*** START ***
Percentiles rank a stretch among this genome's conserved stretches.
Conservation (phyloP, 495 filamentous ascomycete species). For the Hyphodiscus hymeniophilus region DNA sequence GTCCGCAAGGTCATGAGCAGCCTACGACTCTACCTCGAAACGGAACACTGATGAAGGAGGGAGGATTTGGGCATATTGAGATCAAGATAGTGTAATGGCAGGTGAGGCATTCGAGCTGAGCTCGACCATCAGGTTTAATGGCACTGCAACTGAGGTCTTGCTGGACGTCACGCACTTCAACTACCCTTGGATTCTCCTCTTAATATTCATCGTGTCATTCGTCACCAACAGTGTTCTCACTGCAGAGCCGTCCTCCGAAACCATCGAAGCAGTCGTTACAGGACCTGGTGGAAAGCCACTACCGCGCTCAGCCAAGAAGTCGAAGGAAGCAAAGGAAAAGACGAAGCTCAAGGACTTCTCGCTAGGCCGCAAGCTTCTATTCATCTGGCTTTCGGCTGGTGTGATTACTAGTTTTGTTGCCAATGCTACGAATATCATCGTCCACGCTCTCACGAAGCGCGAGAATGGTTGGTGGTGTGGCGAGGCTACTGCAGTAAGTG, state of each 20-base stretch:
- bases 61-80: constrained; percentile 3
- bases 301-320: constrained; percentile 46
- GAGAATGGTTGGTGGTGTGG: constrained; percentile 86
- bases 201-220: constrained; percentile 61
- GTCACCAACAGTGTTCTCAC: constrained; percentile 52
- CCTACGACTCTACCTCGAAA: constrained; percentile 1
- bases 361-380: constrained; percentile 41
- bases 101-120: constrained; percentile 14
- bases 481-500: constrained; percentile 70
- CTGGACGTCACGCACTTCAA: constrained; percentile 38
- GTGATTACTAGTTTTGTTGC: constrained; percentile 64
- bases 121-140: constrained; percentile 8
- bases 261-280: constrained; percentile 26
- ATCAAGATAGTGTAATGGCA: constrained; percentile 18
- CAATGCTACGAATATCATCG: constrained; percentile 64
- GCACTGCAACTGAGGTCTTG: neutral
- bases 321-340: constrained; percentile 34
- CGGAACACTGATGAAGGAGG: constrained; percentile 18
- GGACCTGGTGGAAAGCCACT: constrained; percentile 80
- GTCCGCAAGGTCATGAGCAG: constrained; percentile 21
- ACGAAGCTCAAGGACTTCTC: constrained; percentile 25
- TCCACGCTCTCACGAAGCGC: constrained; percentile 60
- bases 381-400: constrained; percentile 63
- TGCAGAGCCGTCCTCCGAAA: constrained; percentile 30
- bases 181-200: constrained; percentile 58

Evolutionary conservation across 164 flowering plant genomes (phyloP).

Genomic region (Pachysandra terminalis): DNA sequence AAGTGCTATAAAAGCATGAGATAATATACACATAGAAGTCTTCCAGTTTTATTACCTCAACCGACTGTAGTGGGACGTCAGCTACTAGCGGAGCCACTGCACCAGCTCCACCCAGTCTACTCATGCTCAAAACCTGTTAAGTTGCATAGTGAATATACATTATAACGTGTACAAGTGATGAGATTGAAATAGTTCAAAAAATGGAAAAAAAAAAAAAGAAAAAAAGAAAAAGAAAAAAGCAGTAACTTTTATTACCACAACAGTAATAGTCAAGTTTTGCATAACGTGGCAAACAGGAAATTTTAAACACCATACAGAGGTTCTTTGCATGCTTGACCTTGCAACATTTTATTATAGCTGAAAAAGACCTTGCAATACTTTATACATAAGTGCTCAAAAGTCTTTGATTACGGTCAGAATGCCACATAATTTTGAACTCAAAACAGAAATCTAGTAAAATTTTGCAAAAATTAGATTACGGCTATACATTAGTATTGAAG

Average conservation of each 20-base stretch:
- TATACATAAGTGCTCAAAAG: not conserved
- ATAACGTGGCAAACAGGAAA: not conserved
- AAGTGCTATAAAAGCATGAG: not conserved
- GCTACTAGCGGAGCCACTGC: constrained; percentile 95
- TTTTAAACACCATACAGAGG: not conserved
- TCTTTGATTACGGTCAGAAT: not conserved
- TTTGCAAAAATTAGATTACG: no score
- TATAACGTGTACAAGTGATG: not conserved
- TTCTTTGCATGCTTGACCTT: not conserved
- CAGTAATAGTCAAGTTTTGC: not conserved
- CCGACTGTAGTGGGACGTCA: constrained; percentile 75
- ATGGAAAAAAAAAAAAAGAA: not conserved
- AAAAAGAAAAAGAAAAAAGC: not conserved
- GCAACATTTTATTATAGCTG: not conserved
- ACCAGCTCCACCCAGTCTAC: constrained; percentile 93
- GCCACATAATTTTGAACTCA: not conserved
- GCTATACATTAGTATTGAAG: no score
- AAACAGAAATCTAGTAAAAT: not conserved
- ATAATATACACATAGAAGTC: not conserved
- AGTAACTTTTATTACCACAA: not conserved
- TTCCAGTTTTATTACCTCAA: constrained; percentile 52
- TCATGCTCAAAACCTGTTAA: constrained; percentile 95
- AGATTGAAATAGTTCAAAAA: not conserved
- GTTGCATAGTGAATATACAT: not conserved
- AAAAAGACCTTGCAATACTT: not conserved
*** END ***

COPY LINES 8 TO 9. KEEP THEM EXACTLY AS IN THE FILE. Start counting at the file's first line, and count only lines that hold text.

- CCTACGACTCTACCTCGAAA: constrained; percentile 1
- bases 361-380: constrained; percentile 41